I arrived at Portland's Culinary Workshop (PCW), where I would be butchering my half of Roger, about thirty minutes before Clare was to arrive with him and her half of Don. I walked in to find the tables set up for the butchering along with the various knives and saws we'd be using to do the job. In the spirit of the day, there were also two tubs set up to hold the butchered meat, one labeled "Roger" and the other, "Don."
Melinda Casady, Mistress of Meat.
A hands-on cooking school started by my neighbor, Susana Holloway, and her friend, Melinda Casady (left), both former culinary school instructors, PCW seemed the perfect place for this part of the process. Especially because Melinda, nicknamed "The Mistress of Meat," loves to teach people how to cut up whole animals or, to use the term of art, "break down" carcasses.
The halves of Roger and Don had been hanging in Clare's shed at the farm to chill overnight, and when she drove up they were cool as cucumbers, wrapped in plastic sheeting in the back of her truck. She'd stopped at a friend's winery on the way in and weighed the halves, with my half of Roger coming in at 96 pounds, making his live weight close to 320 pounds. Quite the pig.
Just getting started.
We carried the carcasses in and laid them on the tables—end to end it was about five feet of pig to cut up—and Melinda discussed with each of us the different ways we could cut up our pig. Did we want lots of chops and steaks? Or would we rather have more roasts? Big or small? Bone in or out? What about the ribs? Did we want whole racks?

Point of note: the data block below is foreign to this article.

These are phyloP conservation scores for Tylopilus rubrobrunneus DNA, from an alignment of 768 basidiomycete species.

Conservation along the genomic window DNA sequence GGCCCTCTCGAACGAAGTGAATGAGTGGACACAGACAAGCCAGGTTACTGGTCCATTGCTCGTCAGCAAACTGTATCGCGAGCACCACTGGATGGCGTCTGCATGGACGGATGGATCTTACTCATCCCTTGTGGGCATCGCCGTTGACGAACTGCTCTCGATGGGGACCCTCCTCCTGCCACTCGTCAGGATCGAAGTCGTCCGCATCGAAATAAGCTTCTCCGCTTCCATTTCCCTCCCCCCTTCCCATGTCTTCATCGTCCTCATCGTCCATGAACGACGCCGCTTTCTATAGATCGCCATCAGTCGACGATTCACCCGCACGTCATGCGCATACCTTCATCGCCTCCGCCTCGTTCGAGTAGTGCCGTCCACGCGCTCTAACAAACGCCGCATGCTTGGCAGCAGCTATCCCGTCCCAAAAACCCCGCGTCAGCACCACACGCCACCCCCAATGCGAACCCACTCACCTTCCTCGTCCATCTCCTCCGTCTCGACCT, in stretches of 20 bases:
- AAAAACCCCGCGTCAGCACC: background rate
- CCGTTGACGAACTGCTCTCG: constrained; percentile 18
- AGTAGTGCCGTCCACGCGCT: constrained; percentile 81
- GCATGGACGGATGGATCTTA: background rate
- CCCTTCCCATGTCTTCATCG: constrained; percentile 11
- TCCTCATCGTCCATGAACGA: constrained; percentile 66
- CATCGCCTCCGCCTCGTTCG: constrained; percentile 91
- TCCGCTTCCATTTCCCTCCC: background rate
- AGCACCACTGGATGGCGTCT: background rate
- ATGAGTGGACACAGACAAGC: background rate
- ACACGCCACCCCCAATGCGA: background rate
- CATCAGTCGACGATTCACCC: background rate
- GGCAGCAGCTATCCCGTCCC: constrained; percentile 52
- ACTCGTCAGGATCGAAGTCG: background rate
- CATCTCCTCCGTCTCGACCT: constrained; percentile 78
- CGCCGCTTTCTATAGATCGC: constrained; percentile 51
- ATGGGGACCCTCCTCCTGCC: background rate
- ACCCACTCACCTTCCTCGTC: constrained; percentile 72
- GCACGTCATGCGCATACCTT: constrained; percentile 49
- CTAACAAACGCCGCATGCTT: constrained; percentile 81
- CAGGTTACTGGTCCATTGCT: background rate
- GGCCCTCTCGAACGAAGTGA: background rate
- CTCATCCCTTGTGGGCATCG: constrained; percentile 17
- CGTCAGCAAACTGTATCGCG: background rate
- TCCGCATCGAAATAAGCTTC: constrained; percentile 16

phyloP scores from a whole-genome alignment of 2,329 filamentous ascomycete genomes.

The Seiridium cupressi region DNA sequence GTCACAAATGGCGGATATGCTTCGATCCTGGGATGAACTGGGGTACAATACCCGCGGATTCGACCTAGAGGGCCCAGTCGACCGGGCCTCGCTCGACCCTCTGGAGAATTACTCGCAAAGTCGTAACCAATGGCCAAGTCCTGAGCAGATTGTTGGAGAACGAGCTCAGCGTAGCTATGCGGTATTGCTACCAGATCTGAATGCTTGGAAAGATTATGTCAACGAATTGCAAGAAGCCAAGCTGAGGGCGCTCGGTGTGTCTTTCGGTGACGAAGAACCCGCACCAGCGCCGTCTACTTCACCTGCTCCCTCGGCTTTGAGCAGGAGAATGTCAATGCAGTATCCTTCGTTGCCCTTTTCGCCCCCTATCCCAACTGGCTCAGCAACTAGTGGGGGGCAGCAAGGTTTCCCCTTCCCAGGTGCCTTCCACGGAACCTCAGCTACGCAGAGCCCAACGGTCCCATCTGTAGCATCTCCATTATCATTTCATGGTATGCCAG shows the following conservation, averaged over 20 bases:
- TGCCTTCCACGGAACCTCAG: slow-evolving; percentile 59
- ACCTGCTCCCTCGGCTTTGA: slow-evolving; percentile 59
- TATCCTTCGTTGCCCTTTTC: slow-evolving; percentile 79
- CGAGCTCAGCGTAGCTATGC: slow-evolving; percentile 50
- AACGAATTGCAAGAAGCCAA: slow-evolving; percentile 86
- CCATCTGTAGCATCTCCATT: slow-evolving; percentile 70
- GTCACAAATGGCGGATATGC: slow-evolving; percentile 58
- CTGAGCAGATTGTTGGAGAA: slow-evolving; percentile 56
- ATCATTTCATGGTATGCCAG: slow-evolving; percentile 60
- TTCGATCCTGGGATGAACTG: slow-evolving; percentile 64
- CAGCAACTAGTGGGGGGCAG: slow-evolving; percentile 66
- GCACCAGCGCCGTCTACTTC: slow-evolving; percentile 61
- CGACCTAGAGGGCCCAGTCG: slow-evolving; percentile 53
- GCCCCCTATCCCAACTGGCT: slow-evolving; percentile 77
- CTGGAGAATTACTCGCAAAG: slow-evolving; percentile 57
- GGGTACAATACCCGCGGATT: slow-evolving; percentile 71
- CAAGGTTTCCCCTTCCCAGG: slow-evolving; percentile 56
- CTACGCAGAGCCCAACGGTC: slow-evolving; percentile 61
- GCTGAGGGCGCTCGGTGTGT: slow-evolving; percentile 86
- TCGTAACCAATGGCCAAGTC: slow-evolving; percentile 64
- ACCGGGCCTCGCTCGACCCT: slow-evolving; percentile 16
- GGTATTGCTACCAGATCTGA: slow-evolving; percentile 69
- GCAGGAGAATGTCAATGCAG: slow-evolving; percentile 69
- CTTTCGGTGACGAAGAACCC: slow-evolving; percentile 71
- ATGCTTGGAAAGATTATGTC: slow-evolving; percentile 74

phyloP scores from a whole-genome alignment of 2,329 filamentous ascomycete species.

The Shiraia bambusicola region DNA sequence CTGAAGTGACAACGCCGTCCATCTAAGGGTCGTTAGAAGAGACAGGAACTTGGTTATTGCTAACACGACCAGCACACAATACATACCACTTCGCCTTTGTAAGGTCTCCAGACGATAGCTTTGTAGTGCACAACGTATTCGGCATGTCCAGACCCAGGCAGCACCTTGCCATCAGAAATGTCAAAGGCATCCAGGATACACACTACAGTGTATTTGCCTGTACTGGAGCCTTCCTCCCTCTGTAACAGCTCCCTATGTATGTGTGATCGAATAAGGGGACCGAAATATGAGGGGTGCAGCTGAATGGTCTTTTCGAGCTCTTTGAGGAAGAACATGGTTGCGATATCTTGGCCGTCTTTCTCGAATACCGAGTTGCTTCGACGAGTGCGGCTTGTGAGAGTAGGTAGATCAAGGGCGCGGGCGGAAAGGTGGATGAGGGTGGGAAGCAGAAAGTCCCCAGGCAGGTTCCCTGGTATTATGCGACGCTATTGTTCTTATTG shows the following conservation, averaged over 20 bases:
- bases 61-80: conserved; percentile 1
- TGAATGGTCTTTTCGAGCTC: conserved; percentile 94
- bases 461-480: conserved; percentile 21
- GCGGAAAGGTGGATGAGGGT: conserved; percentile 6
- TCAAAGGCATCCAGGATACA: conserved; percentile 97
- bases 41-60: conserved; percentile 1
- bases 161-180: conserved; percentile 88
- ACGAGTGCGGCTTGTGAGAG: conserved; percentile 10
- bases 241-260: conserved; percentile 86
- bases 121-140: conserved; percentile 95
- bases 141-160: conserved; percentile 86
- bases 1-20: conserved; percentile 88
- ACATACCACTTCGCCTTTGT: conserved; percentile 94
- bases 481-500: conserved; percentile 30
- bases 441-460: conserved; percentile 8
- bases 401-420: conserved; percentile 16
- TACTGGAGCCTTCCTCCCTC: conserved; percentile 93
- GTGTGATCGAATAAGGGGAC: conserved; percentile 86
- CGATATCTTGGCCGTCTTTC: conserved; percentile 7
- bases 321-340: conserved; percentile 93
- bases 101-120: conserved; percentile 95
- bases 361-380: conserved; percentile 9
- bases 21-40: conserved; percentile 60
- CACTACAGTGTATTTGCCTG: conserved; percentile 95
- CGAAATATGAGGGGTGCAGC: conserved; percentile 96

Can't wait to throw these on the grill!
Some decisions were easy…we're more roast types than steaks, but a nice chop is good once in awhile, too. Some decisions we left until we saw what the actual cuts were like, made easier because the breaking down involves cutting the animal into large sections called primals, then sectioning each primal into smaller and smaller pieces. It also involves finding and cutting out glands and other non-edible bits, and I was glad for Melinda's expertise with that particular chore.
I gotta get me a hacksaw.
There was very little waste, even from a pig that big, since I was planning on making stock from the bones and making sausage with the inevitable collection of scraps of meat and fat. While I was secretly relieved that I'd decided not to keep the head because it would be too recognizable as Roger, I was also a little sad I wouldn't get to make scrapple again.
Getting a little rummy.
While I won't go into the blow-by-blow on breaking down a carcass, it was fascinating to see how much a pig's anatomy resembled our own, and how the different joints are connected. Emotionally it wasn't hard to do, probably because the carcass didn't look like Roger any more (the head thing again), and I was focusing on the job at hand, trying not to slice myself up in the process. It was all kind of geeky in a messy, sweaty sort of way and as we got down to the last few cuts, after four hours or so of work, I was getting really exhausted.
Wrapped and ready.
When the wrapping and packaging were finally done, we opened beers and a bottle of wine and toasted, first, Roger and Don for the wonderful meals they'd provide, then ourselves and Melinda for a job well done. Roger is now resting comfortably in our freezer, and I can't wait to have our first dinner featuring him.
Read the other posts in this series: Roger and Me, Roger Grows Up, Saying Goodbye and The Day Finally Comes.